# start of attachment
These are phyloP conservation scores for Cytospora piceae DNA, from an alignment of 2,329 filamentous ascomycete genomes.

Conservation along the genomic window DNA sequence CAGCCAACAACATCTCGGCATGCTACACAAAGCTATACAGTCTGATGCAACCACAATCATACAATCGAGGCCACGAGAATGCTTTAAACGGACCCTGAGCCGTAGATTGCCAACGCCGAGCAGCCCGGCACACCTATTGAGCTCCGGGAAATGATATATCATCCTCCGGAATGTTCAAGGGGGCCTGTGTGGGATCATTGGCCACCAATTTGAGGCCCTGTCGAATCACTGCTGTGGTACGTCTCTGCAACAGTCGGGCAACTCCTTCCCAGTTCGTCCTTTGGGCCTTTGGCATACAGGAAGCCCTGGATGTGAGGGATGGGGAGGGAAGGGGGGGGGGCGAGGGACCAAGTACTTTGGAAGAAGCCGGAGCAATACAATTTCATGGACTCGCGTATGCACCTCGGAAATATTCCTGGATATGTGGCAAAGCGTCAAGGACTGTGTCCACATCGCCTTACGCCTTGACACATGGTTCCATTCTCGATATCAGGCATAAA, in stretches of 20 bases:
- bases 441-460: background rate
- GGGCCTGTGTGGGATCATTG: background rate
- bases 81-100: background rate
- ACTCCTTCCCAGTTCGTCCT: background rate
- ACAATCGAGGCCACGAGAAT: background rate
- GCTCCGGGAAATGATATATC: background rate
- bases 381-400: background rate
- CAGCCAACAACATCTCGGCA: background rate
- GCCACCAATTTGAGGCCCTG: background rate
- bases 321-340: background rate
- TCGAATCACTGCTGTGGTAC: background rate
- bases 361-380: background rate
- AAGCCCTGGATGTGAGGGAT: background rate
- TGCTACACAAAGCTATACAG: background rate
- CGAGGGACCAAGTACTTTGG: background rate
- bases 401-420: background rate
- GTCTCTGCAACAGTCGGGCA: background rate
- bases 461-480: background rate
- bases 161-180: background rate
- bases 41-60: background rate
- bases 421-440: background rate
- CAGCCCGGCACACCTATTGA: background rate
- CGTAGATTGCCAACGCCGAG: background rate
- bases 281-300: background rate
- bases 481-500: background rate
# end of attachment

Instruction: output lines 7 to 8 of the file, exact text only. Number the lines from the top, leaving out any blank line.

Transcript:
- ACAATCGAGGCCACGAGAAT: background rate
- GCTCCGGGAAATGATATATC: background rate